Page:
people-textingElectroencephalography has been a useful technology for roughly one hundred years but it can, apparently, still offer scientists some new insights in terms of brain waves. Indeed, researchers in Philadelphia has used this not-yet-archaic technology to detect a new brain waveform during the act of texting.

Actually, EEG technicians at two separate academic medical centers noted similar things when observing what they thought were test abnormalities.

“We think active text messaging actually creates an electrophysiologic potential that’s unique to some type of personal electronic device,” explains William Tatum, DO, of the Jacksonville, FL Mayo Clinic. He had originally reported the findings of these studies at a press briefing for the American Epilepsy Society.

Now, Tatum had fist described some of these cases at an early neurophysiology meeting, where he encountered Michael Stein, MD, of Rush University also presenting similar findings. Of course, they came together to compare and combine research.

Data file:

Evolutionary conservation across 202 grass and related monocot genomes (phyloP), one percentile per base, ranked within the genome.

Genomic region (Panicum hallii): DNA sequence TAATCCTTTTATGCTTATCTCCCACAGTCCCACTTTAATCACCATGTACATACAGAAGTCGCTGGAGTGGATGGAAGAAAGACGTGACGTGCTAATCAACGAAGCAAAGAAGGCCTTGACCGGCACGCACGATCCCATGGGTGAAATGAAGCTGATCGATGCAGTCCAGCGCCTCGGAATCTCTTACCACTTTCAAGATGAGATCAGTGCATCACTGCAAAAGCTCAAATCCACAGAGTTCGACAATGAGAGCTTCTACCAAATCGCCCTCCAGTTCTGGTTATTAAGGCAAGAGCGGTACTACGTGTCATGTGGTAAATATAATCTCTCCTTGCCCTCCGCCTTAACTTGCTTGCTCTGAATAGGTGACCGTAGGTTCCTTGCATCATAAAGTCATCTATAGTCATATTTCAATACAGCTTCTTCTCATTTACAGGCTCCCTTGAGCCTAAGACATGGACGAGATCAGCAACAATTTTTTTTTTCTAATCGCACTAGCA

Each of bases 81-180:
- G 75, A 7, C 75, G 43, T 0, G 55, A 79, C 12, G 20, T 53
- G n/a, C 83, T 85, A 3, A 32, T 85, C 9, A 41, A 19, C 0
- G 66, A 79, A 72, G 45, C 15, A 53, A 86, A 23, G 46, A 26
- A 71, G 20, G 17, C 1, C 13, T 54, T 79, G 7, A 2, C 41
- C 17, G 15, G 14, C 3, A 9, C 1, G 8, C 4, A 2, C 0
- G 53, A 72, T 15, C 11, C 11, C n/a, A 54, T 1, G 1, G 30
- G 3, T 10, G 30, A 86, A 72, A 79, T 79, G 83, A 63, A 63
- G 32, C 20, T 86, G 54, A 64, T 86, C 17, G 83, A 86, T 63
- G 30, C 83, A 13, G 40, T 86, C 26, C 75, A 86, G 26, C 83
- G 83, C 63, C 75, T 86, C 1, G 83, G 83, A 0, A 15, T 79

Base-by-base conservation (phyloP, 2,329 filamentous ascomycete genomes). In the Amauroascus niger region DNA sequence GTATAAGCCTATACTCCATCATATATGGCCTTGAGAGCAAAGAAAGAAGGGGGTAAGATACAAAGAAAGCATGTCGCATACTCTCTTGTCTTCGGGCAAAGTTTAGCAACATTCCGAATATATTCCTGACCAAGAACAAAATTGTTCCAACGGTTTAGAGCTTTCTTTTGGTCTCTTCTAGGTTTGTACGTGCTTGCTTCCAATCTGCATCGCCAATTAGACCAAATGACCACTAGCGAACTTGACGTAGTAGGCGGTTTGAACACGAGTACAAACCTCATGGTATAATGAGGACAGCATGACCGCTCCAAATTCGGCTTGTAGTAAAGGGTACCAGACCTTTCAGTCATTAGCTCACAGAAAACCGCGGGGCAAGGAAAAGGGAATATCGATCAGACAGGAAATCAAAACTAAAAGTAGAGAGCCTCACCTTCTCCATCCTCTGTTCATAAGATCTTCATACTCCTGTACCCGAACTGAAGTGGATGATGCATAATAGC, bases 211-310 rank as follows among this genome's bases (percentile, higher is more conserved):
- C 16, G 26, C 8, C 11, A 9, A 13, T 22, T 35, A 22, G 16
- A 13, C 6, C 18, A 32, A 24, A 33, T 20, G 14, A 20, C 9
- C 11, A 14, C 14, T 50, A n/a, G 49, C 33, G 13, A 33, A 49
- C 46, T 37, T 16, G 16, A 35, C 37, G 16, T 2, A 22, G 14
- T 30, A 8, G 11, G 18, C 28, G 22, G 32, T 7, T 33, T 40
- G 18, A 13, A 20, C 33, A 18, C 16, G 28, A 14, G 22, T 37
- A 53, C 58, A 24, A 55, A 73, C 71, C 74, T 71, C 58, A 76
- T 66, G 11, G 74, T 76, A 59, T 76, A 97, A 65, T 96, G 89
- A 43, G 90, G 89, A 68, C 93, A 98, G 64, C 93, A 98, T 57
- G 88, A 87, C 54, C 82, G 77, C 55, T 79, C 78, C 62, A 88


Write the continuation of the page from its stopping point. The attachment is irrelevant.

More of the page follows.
Tatum continues, “It could be some type of emotional property, be it the emotional context of interacting with someone in non-verbal communication, or some potential biomarker that might speak to a specificity important to industry, perhaps reflecting a heightened level of emotion that might be garnished in terms of identifying special skill set.”

Marvin Rossi, MD, PhD, is also with the Rush University Medical Center, and while he was not directly involved with either study, he shares that the findings are, at the very least, intriguing, intimating that further research should certainly be conducted.
Rossi comments, “We see unknown variants that haven’t been described, but they’re often pieces of variants that have been described, whereas this is unique and interesting. We did bring up the possibility of using this in the gaming industry or some methodology to … interface with the brain.”

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